Sadiah Qureshi
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Tipu’s Tiger and images of India, 1799–2009
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Tipu's Tiger, the artefact responsible for making such an impression, was taken at the siege of Srirangapatam (Seringapatam) in 1799. A battle that ended the Mysore Wars between the British, Haidar Ali and his son, Tipu Sultan. Tipu's Tiger has fascinated the public ever since, drawing generations of visitors to London's museums. The British victory in Mysore consolidated British claims to South Asian territory and, despite resistance lasting into the later nineteenth century, laid the foundations for the incorporation of India into the British Empire. By the later nineteenth century, Tipu's defeat had become a staple of children's and adult fiction alike, periodical literature and history textbooks. For example, in 1894, nearly a century after Tipu's death, the Illustrated London News published a series depicting 'Battles of the British Army'. In Britain, tigers exemplified the deplorable nature of the beast.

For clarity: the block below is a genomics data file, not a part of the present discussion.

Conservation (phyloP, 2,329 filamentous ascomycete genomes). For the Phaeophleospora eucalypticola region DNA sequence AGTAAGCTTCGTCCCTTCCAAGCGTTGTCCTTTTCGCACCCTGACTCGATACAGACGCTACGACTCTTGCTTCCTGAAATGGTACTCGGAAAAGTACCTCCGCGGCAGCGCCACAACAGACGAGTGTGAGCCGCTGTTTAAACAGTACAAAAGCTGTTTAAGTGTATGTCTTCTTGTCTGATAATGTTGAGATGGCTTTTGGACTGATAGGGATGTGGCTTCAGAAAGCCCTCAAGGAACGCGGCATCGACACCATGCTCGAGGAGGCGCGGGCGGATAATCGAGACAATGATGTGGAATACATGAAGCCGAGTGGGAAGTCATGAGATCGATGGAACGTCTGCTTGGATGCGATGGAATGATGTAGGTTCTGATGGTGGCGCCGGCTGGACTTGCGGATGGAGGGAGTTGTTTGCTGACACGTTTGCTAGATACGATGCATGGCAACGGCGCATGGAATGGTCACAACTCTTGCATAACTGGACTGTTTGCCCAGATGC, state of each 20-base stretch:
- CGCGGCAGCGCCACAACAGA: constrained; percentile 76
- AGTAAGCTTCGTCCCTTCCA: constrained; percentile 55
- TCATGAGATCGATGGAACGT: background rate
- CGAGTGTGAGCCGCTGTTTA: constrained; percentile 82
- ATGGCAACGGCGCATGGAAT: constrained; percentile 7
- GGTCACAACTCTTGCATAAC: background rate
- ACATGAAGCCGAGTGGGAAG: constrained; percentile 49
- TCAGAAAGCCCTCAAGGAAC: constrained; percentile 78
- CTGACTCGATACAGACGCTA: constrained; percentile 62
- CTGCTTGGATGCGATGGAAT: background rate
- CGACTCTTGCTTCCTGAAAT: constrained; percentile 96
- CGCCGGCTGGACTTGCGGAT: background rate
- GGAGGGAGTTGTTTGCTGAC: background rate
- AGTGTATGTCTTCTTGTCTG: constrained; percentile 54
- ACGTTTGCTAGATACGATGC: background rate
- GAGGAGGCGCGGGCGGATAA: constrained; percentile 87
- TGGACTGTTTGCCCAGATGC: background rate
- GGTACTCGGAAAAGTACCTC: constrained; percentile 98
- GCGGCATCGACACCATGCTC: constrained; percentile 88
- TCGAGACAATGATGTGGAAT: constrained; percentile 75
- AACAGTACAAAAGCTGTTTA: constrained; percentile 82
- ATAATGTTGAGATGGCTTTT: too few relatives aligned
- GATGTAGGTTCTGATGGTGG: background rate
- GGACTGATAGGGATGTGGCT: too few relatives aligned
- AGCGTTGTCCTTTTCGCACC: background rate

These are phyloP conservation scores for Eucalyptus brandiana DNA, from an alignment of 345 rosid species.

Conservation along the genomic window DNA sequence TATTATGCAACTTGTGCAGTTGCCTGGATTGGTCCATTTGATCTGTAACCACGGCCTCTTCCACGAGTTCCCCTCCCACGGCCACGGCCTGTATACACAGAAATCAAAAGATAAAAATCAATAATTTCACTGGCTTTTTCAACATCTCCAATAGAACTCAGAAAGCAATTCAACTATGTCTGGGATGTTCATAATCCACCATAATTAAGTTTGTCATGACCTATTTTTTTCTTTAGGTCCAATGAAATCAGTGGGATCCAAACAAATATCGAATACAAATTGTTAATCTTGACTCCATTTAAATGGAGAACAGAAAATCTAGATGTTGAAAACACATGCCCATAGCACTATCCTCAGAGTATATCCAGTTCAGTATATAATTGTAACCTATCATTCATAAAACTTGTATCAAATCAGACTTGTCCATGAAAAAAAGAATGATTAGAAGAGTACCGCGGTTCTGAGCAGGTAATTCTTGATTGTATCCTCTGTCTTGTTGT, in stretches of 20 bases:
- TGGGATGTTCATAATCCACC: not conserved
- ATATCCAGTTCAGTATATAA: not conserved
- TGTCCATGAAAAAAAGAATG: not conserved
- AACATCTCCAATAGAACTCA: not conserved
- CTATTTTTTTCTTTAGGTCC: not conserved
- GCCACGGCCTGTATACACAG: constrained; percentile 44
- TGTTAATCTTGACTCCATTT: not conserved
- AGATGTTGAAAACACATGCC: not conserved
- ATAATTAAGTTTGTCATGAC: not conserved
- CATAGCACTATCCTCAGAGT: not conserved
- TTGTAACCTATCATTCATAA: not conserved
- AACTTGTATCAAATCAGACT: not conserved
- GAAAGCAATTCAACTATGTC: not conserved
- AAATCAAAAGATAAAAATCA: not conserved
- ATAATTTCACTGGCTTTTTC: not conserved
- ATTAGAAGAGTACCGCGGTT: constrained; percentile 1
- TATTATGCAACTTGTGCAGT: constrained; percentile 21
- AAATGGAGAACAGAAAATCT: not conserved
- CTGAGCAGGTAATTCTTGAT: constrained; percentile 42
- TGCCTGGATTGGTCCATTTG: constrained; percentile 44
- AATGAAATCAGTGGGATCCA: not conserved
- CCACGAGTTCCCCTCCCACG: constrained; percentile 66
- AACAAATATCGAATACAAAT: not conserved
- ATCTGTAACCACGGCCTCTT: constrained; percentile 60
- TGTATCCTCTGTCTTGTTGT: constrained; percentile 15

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Curating empire

Museums and the British imperial experience


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